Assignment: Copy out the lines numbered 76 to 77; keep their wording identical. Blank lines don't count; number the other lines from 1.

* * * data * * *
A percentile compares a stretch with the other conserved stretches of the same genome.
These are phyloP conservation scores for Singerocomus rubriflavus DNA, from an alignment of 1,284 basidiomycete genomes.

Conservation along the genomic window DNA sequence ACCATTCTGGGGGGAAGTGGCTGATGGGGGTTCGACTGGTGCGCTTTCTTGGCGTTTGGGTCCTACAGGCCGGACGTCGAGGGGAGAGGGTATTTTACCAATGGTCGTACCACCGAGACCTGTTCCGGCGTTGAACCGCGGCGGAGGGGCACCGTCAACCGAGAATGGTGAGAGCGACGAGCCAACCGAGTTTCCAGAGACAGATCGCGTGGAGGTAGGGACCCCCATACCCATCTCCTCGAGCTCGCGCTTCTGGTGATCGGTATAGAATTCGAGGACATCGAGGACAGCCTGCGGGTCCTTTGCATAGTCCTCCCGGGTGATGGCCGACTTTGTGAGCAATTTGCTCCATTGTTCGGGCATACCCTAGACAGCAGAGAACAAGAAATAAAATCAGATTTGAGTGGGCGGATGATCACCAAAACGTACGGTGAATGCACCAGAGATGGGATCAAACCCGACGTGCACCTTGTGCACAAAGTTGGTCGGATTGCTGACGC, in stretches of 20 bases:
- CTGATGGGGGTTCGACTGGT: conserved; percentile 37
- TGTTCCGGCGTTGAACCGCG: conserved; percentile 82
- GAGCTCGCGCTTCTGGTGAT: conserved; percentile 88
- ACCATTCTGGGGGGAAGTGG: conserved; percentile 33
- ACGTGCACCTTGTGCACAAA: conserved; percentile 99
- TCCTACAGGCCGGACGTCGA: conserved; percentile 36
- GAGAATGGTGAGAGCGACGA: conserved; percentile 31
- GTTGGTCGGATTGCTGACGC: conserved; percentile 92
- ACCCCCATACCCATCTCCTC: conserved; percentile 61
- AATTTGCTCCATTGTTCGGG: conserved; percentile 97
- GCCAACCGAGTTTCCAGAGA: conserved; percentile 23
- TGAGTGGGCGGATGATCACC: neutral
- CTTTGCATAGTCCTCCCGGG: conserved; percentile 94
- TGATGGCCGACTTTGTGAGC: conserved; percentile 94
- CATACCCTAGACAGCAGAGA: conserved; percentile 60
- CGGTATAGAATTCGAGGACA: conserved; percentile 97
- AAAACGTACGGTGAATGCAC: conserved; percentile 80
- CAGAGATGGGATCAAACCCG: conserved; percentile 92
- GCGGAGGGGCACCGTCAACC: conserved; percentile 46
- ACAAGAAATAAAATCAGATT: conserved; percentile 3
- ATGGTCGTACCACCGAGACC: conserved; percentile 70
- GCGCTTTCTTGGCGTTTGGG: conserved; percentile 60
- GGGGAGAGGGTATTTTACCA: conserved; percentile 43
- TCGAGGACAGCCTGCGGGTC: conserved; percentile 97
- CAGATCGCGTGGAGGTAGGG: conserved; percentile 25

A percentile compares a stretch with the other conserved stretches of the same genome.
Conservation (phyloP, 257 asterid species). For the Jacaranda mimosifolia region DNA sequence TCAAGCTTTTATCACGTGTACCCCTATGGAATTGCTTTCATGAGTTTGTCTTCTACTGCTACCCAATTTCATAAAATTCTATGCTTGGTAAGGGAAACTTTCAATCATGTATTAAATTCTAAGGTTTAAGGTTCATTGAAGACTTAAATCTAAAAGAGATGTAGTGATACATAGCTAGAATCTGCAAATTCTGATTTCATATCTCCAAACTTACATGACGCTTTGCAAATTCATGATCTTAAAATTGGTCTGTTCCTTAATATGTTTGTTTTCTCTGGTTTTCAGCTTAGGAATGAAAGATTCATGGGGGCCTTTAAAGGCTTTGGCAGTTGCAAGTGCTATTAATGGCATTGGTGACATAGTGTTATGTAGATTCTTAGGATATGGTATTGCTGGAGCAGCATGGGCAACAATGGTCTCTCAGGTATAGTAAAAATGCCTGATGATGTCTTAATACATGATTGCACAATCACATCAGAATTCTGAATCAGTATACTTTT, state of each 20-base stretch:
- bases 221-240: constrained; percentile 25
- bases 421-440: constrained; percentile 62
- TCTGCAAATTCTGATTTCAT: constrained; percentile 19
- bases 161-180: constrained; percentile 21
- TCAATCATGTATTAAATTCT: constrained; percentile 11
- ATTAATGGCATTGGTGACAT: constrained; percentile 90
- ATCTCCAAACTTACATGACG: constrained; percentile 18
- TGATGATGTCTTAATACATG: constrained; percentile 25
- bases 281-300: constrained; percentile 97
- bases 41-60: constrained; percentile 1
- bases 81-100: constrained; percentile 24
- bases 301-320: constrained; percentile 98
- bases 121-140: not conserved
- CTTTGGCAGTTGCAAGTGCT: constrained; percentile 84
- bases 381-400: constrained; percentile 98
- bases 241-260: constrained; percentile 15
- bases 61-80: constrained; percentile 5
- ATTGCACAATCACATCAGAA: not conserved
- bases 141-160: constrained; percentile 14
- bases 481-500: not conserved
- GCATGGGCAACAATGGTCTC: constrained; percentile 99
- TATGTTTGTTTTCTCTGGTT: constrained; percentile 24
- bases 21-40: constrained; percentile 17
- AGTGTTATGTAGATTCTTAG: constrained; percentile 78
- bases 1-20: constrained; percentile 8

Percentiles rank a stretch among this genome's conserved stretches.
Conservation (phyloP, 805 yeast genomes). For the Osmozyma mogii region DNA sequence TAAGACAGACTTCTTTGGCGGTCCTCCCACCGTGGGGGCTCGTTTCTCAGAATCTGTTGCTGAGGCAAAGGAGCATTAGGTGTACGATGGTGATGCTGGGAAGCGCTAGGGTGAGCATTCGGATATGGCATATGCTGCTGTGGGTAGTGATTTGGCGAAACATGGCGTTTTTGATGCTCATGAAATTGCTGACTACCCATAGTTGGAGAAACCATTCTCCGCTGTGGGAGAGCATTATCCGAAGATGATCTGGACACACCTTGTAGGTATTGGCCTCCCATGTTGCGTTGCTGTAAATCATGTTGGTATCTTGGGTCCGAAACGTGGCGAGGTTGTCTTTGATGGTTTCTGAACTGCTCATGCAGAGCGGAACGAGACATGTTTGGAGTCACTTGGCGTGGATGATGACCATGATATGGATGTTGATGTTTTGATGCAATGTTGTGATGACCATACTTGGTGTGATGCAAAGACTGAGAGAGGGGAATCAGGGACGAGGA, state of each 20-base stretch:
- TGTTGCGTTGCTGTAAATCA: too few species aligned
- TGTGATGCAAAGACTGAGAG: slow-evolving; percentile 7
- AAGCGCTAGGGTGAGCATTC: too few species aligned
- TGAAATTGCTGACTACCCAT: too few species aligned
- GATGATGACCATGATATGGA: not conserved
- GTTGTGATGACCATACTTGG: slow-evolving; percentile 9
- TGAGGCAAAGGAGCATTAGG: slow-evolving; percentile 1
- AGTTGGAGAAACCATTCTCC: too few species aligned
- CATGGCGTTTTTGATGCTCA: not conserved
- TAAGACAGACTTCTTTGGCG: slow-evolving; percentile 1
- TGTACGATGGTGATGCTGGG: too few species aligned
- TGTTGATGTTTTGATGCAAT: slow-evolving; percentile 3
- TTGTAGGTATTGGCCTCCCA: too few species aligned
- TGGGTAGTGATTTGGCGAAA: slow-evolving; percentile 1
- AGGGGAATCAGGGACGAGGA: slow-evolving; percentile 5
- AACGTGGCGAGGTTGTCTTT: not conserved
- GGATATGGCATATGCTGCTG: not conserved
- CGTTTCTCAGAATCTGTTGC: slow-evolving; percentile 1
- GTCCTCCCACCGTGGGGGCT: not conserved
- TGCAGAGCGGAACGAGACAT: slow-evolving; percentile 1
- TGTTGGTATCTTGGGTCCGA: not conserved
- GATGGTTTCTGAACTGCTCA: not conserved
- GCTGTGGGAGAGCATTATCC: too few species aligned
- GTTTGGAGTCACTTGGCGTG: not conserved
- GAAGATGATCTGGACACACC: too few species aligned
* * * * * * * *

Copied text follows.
- GTCCTCCCACCGTGGGGGCT: not conserved
- TGCAGAGCGGAACGAGACAT: slow-evolving; percentile 1